Eric Mangini has yet to coach the Browns in a game – even a preseason game.
But already he is 3-for-3 when it comes to small victories.
The latest "win" in a string of incidents that has let everybody and anybody know just who is running the Browns, came Tuesday evening about a half-hour after the second practice that day when he waived injured wide receiver/returner Syndric Steptoe.
The release of Steptoe, who had been part of the team the previous two seasons, follows those of veteran defensive lineman Shaun Smith last week and rookie defensive back Brian Williams from the University of Akron back in the spring. All were sent packing for one reason and one reason alone – they dared to try to show up the head coach.
Williams was let go when, upon being ordered to run a lap around the field for making a mistake in a practice, did what could best be described as the Fred Sanford Shuffle – he literally inched his way around the boundary -- instead of sprinting or even jogging.
Late last week, Smith, who has always had a busy mouth and even punched quarterback Brady Quinn in the weight room late last season without being disciplined by former head coach Romeo Crennel, was released after doing the same kind of Fred Sanford Shuffle during a defensive line drill, and as he moved to and from the area where it was being staged. He failed to pick up the pace even after being prodded to do so by defensive line coach Bryan Cox, who is tight with Mangini.
And now comes Steptoe, who hurt his shoulder during a rainy practice last Saturday. His agent complained that the players were under the impression that the practice was going to be a lot less intense than it was and thus did not have the proper equipment. In addition, he was critical of Mangini for making the Browns work in what turned out to be steady downpour, which eventually convinced the no-nonsense, workaholic coach to cut the practice 20 minutes short, something he hadn't done before and has not done since.
Mangini believes the Browns should practice in inclement weather because they're going to play games that count in it. So they need to get used to it.
A seventh-round pick in the 2007 NFL Draft who spent his true rookie season on the Browns practice squad, Steptoe made the team last year and started five games, catching 19 passes and returning a combined total of five kickoffs and punts. He was being looked at in those roles again this season and seemed to be making some progress and turning a few heads. At least it appeared that way judging by the number of reps he was getting on offense and special teams.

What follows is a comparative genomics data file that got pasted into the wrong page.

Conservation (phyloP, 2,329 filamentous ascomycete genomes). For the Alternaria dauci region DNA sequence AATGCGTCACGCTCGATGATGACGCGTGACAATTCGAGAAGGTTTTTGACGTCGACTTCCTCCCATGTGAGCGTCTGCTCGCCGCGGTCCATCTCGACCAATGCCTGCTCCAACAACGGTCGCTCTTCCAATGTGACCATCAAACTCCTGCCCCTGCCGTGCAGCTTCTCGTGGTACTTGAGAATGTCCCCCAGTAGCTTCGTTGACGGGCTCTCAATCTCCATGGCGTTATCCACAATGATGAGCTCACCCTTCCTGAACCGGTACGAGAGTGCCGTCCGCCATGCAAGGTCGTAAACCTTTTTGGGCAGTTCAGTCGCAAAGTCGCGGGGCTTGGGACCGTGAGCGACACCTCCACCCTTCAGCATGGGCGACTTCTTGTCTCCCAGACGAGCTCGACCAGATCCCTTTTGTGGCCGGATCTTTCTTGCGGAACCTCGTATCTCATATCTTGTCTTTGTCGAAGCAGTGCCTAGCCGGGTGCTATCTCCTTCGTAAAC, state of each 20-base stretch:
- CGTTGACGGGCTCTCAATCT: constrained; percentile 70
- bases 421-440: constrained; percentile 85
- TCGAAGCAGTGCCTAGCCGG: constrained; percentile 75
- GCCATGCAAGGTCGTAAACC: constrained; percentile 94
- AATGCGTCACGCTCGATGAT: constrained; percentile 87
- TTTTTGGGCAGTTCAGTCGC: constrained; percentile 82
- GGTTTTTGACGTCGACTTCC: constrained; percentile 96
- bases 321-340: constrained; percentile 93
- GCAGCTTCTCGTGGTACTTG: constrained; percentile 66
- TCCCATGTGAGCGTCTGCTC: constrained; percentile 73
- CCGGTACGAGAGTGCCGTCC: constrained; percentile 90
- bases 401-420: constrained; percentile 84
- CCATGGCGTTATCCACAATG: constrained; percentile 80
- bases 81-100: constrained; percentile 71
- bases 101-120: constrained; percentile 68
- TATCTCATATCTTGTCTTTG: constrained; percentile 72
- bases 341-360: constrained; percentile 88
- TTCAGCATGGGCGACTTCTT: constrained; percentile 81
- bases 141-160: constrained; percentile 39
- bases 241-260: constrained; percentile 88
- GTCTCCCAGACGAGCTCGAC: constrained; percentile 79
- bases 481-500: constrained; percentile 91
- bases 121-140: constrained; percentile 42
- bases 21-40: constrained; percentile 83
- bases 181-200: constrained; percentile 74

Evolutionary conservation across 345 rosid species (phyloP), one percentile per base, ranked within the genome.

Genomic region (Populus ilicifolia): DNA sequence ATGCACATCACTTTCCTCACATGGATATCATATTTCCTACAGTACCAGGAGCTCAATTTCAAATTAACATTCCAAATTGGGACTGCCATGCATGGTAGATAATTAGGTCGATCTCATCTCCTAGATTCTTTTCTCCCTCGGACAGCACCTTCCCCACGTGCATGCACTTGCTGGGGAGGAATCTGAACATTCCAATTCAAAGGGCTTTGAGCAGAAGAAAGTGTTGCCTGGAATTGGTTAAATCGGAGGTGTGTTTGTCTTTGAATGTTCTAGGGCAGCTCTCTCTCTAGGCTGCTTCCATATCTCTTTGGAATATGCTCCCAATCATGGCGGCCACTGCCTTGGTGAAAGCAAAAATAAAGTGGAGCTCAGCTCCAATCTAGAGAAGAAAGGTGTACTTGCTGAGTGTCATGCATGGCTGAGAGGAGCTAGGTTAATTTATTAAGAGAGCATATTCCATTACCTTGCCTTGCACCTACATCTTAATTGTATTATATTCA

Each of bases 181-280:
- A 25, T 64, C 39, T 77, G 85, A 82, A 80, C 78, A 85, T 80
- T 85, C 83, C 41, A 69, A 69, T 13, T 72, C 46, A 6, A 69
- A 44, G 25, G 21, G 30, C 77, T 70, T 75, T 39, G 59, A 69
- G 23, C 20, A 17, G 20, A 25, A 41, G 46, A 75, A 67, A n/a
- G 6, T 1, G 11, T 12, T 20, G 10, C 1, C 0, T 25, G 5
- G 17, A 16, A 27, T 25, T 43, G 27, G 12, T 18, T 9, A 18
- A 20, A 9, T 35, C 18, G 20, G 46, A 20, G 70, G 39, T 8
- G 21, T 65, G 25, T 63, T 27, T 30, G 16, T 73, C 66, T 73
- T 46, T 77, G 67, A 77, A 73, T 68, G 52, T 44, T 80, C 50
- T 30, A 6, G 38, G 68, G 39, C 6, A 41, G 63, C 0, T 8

But when his agent started blasting Mangini and the Browns, the coach quickly decided he didn't need a diminutive 5-foot-9, 200-pounder on the team as much as he thought he did.
Mangini wants discipline in the team's play on the field and also in its conduct in related matters, and that's understandable after 2008's lack of such led to a disastrous 4-12 finish in a season when the Browns were the sexy pick to go to the Super Bowl. Syndric Steptoe, Shaun Smith and Brian Williams all found that out.
You would think after the Williams incident that it wouldn't have happened again, and what occurred with Smith sent up another red flag that players – and agents – couldn't help but see. However, either Steptoe and his agent indeed didn't see it, or chose to ignore it and push the envelope. Or maybe they just wanted Steptoe's release so he could start anew somewhere else.
If the last scenario was the case, then Steptoe and his agent got exactly what they wanted.
Otherwise, they simply got exactly what they deserved for being so foolish.
This is Eric Mangini's team, and every day he continues to put his imprint on it. He never asked for Syndric Steptoe's, Shaun Smith's or Brian Williams' opinion, nor did he obviously want it. It will be interesting to see if now – finally – everyone on the Browns comprehends that.